Russia's Economic Development and Trade Ministry is drafting proposals on receiving a share in the Sakhalin-2 project under the production sharing agreement. Deputy Economic Development Minister Vitaly Savelyev made a statement to this effect on Friday.
"We are studying the issue. I would not like to comment on the situation as this may affect decision-making that is in progress, including at the Economic Development Ministry. I believe relevant decisions will be disclosed shortly," Mr. Savelyev told reporters.
Gazprom, Russia's natural gas giant, earlier announced an intention to act on the government's behalf with respect to the Sakhalin-2 production sharing agreement.
The agreement does not stipulate whether the government's share should be paid in money or products. The parties are discussing the possibility for the state to receive its share in liquefied gas that will be exported by Gazprom.
The Sakhalin-2 production sharing agreement was signed on June 22, 1994. This is a project for the development of the Piltun-Astokh oil field and the Lunskoye gas field off Sakhalin's coast. The agreement came into force on June 15, 1996.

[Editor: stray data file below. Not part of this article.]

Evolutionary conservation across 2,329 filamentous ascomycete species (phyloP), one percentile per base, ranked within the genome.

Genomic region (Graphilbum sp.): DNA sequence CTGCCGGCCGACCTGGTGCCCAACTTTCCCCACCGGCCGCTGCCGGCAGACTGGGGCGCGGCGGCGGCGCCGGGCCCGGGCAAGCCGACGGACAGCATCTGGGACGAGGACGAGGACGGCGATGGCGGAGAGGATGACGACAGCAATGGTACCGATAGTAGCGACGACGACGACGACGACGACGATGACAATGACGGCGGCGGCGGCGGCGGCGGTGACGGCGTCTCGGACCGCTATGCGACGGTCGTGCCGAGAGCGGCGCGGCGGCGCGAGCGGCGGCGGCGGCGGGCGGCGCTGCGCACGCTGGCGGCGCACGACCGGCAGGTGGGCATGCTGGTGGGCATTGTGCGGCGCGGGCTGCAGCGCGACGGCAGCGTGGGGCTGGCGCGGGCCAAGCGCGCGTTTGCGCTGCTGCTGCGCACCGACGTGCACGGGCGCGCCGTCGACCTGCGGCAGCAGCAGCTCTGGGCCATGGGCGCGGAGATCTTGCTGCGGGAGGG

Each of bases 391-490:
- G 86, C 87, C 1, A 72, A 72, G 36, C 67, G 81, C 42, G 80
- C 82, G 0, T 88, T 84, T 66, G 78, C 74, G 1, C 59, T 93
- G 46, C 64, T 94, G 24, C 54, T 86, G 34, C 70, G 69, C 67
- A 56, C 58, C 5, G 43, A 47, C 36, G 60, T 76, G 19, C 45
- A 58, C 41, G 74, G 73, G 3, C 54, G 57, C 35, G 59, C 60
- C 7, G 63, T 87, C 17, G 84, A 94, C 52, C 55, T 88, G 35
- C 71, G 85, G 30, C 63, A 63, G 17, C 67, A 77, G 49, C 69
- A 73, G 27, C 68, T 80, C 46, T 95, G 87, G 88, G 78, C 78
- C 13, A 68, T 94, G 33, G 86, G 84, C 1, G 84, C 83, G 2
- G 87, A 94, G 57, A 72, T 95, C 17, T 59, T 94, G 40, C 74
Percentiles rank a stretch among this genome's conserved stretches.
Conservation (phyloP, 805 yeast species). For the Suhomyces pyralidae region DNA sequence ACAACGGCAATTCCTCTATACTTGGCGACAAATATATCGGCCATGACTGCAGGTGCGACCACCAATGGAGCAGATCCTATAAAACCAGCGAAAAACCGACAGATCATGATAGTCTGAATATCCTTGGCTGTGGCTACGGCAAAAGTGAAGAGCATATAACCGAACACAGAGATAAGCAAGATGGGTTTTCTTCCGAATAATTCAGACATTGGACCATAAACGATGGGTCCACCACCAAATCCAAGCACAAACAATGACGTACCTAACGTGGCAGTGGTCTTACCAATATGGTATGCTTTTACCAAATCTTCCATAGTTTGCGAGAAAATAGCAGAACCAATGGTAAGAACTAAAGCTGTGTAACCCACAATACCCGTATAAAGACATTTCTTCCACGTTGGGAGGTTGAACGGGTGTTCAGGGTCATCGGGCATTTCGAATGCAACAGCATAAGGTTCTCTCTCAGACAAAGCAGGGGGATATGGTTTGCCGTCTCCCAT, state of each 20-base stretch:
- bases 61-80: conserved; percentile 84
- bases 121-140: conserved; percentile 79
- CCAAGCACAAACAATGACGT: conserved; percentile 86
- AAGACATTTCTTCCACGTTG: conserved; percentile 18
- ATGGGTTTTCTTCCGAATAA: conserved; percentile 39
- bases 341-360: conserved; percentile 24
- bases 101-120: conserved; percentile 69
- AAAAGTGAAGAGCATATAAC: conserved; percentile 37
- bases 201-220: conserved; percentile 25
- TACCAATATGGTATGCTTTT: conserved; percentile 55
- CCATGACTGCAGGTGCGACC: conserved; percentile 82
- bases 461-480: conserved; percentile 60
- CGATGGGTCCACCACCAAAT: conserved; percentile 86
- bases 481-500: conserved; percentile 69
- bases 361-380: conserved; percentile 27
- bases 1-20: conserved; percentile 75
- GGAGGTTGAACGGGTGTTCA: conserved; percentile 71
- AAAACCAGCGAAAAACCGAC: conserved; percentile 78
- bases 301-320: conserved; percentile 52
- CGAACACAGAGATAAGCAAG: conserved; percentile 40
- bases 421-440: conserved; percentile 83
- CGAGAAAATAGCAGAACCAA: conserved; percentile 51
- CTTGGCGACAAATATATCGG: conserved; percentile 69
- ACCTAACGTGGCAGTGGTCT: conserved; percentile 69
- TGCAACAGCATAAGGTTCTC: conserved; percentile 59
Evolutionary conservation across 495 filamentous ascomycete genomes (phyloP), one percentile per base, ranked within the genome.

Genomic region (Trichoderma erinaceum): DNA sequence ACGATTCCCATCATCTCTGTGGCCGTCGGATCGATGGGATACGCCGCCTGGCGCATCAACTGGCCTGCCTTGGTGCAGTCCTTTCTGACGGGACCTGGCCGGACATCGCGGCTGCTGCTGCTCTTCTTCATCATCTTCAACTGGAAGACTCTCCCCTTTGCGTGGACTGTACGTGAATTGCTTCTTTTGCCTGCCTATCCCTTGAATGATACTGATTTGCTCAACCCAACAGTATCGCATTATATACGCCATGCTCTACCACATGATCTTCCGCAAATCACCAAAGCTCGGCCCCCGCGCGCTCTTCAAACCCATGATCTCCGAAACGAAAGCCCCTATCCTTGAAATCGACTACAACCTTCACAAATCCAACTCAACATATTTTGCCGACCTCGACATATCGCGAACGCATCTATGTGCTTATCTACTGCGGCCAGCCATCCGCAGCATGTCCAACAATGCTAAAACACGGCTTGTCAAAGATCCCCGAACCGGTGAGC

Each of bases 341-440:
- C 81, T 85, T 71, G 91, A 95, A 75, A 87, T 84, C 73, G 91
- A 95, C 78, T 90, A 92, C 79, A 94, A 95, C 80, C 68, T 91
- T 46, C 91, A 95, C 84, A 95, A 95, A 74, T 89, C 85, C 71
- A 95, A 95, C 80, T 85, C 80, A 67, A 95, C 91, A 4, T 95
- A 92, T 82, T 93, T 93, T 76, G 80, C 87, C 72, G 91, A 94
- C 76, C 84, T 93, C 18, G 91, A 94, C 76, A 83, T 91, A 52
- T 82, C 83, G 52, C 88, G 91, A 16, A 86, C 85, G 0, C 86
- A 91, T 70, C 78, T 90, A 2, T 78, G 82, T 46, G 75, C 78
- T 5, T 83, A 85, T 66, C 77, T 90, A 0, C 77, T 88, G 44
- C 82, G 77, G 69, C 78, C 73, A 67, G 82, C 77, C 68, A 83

Russia's central government and the Sakhalin regional administration act on behalf of the Russian Federation under the agreement.
The project is worth $10 billion.
Sakhalin-2 is being sponsored by a consortium of foreign companies in which 55% of shares belong to Shell Sakhalin Holding (the Shell British-Dutch corporation's affiliate) and 25% is owned by Mitsui Sakhalin Development (an affiliate of Mitsui, Japan's largest financial-industrial group), while Diamond Gas Sakhalin owns 20% of shares.
Shell reported earlier that it was negotiating with Gazprom the possibility of the latter's participation in the project. Shell Vice-President Hans Van Lamoen said the company was considering a possibility of Gazprom's engagement in Sakhalin-2, but it was unclear at whatphase the Russian company might join it.
Gazprom Deputy Board Chairman Yury Komarov spoke in favor of the project. "We expect to join the Sakhalin-2 project," he said.
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